How US ice-cream brand Ben & Jerry’s fails miserably to undermine Malaysia’s palm oil industry

WHEN politics clashes with economics, the consequences are rarely pretty. During a chaotic situation like this, companies often have to make weighty decisions to adjust to the economic landscape around them.

Similarly, big companies often make decisions during these difficult economic times which have a ripple effect through the wider economy.

In such case, Unilever, one of the world’s largest consumer goods multinationals, recently announced it is hiving off its ice-cream brands. Depending on how they are handled, big calls like that can have a good or bad effect on inflation and the cost of living, especially when politics is involved.

Attacking palm oil

Politics was the driving factor behind Unilever’s decision which makes its interaction with the financial markets all the more interesting.

Unilever’s best-known ice cream brand – now abandoned – is Ben & Jerry’s which allowed politics to cloud its balance sheet.

Ben & Jerry’s made a name for itself through determined political campaigning, often on controversial and sensitive subjects. Many suspected it of clickbait and stoking outrage rather than sincerity.

For example, Ben & Jerry’s once chose Fourth of July a.k.a. Impudence Day to lambast Americans for their country’s history, putting out a statement stating that “the US was founded on stolen Indigenous land.”

This seems designed to grab attention rather than genuinely help empower Indigenous communities and certainly not to sell ice cream.

The same phenomenon is clearly present in their environmental campaigning. Ben & Jerry’s viciously attacked palm oil which is often used as an ingredient in ice cream and many other products made and sold by Unilever, its parent company.

Ben & Jerry’s claimed palm oil was fuelling deforestation and called for a boycott. Deforestation is a major and genuine issue but Ben & Jerry’s approach was unfortunately disingenuous.

There is a widespread consensus from environmental research bodies such as the WWF and Global Forest Watch that the best way to stop deforestation in supply chains is to back sustainable palm oil – not boycott palm oil altogether.

This pattern of behaviour from Ben & Jerry’s followed a broader trend of brands becoming more political but was out of the ordinary in its dramatic tone and content. It likely contributed to Unilever’s decision to pull the plug.

Overlooking Malaysia’s sustainable palm oil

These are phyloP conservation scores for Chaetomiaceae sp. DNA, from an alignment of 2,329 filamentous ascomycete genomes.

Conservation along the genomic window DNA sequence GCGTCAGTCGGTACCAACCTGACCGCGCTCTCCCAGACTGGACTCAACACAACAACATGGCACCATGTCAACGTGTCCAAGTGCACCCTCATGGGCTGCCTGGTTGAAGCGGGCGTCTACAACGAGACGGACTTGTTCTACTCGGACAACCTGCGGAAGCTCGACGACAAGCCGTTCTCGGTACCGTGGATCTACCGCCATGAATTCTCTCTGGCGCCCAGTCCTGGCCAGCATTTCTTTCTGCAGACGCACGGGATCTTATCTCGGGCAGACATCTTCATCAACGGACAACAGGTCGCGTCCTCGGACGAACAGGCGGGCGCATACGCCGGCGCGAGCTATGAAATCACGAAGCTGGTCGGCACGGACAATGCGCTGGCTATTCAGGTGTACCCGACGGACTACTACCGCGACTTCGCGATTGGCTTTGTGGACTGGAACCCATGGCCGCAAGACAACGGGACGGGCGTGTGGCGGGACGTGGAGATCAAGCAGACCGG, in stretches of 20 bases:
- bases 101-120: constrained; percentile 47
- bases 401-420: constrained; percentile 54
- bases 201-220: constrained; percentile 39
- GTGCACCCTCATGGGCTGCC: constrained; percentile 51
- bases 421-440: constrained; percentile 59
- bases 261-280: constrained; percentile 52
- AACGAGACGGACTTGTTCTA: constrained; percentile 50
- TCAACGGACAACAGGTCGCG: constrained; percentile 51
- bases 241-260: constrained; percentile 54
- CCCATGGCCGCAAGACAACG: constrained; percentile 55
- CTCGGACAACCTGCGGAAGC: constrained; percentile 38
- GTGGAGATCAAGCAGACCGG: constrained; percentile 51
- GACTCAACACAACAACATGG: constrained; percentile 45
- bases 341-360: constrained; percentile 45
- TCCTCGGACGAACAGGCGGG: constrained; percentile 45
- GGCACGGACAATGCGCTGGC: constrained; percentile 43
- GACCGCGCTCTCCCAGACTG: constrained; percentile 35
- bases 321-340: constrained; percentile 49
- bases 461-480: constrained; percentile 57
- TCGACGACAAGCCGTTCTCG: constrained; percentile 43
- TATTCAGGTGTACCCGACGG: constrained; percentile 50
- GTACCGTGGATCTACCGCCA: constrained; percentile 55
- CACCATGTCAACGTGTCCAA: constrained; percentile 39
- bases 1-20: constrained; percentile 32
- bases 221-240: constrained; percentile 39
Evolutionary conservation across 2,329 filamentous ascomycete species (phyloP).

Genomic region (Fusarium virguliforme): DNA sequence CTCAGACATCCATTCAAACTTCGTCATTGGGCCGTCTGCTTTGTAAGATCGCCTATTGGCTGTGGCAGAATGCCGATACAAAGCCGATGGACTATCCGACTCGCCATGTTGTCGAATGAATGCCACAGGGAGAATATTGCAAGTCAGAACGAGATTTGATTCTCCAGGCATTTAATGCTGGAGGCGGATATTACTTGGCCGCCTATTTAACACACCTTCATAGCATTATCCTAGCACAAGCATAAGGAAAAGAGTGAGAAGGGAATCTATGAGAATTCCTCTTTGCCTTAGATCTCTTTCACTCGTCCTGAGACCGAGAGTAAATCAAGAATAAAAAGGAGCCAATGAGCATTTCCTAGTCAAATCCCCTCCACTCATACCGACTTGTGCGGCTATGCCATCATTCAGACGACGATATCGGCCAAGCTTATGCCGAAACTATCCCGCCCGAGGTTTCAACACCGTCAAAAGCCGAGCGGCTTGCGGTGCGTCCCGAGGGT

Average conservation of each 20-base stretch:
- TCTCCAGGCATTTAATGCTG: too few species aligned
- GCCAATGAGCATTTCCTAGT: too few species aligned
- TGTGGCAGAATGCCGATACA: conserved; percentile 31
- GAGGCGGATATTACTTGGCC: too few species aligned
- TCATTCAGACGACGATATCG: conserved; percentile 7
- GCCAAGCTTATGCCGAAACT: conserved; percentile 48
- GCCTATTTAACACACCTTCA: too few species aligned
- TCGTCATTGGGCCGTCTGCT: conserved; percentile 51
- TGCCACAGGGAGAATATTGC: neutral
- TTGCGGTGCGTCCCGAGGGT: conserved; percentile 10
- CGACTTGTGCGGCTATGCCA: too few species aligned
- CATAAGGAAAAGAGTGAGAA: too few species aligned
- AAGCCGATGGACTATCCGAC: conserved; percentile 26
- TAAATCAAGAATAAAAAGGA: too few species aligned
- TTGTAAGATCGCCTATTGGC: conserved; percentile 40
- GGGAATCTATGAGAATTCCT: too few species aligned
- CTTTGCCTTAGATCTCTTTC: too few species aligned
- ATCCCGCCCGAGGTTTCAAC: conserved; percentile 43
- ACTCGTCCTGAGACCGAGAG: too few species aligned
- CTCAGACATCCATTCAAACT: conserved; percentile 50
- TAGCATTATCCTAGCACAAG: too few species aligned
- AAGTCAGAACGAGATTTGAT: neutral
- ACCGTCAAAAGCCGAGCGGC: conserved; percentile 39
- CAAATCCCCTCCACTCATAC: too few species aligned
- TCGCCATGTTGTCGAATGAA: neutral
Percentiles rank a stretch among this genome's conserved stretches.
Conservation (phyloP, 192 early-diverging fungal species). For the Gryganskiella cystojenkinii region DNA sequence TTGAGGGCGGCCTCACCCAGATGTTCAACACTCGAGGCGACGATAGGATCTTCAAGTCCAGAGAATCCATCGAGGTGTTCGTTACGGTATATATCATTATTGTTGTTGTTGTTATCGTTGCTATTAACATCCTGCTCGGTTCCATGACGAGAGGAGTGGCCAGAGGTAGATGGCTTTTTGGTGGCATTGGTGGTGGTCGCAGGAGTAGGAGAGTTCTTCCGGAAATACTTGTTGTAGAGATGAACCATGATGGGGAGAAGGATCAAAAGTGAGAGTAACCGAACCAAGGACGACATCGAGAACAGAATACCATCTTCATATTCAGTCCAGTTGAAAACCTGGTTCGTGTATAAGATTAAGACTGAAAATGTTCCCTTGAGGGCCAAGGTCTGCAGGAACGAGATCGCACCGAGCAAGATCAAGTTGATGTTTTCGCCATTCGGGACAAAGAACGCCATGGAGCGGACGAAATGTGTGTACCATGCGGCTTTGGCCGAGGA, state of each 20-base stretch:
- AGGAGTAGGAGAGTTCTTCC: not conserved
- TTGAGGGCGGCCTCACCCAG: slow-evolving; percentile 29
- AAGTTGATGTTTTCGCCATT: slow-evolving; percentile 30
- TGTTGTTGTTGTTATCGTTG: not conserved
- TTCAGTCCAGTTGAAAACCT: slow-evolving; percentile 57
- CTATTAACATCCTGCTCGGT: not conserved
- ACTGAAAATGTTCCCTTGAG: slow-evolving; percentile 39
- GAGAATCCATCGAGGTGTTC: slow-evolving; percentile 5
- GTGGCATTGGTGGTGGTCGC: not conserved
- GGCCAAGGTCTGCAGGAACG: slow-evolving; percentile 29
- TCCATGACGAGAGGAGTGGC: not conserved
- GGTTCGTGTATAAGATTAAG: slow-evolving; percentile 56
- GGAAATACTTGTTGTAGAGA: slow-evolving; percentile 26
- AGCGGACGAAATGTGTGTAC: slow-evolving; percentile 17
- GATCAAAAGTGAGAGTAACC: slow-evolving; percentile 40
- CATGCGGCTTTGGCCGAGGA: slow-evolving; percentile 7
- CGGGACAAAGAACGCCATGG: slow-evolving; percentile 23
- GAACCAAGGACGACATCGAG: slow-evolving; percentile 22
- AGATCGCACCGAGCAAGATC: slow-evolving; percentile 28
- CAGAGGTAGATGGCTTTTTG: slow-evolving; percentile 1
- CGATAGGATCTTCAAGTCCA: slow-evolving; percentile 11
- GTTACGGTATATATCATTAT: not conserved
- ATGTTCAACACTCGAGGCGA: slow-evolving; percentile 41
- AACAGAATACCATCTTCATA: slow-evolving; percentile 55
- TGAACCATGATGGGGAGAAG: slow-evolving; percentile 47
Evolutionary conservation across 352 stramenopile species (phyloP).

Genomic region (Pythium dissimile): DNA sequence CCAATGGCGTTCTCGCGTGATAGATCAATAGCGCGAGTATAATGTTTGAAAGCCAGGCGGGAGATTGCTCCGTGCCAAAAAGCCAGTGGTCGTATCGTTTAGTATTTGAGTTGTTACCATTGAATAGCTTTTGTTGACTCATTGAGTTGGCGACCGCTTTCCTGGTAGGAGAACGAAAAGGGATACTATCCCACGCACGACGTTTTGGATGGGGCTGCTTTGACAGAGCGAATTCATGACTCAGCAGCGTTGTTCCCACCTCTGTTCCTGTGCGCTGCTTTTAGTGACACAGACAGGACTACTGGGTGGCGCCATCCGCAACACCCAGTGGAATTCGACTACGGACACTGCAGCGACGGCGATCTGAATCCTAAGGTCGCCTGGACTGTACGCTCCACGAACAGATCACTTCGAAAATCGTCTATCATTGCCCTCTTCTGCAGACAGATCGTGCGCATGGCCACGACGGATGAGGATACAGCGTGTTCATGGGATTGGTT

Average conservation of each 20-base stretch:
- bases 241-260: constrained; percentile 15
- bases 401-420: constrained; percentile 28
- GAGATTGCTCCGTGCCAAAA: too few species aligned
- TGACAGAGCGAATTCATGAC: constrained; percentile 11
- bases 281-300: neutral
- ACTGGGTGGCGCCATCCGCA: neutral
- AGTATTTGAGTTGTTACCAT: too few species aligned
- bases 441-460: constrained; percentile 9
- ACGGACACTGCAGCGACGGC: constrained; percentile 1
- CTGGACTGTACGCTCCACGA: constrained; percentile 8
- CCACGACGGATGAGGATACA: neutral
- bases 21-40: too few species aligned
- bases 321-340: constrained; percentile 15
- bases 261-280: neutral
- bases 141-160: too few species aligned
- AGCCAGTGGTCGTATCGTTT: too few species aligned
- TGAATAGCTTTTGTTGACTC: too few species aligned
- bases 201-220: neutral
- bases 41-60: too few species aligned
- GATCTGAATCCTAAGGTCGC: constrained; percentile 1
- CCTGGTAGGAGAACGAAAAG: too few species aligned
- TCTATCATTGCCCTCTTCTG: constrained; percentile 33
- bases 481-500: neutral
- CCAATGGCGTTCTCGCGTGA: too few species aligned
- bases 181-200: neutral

This case is a prime example of politics directly affecting the economic and commercial landscape in ways which affect consumers.

If more brands behaved the same way by putting their profitability at risk for the sake of attention-grabbing political campaigns, that would be profoundly worrying for the broader economic situation.

Ben & Jerry’s lies at the extreme end of the overlap between politics and economics. Their campaigning such as on palm oil was so detached from reality that its economic and environmental impact was likely entirely negative.

It missed, for example, the fact that Malaysia which is a key palm oil producer has seen remarkable progress in tackling deforestation from palm oil in recent years.

Ben & Jerry’s and any other companies considering launching a campaign against palm oil would do well to pay attention to the Malaysian successes. Global Forest Watch has reported that primary forest loss in Malaysia decreased by almost 70% between 2014 and 2020 with 2020 being the fourth straight year that palm oil deforestation has been trending down.

A ‘no deforestation, no peat, and no exploitation’ commitment from the Malaysian palm oil industry has also contributed to the encouraging trend

In 2023, more research from Global Forest Watch revealed that Malaysia bucks the global trend, drastically cutting deforestation while other countries fail.

Brazil, for example, sees huge cattle and soy farming contributing to the loss of 11 football pitches’ worth of land per minute in 2022.

Given the backdrop of Ben & Jerry’s chaos, this news on palm oil is encouraging for two very different reasons. Firstly, it is very good for the environment. Secondly, it is a positive sign for the broader economy.

It means repeats of Ben & Jerry’s saga are unlikely because it is clear that palm oil boycotts do not help the planet. – July 6, 2024


Jason Reed is a prolific London-based commentator on politics, policy and culture who contributes to numerous British, US, and international media outlets since 2018.

The views expressed are solely of the author and do not necessarily reflect those of Focus Malaysia.

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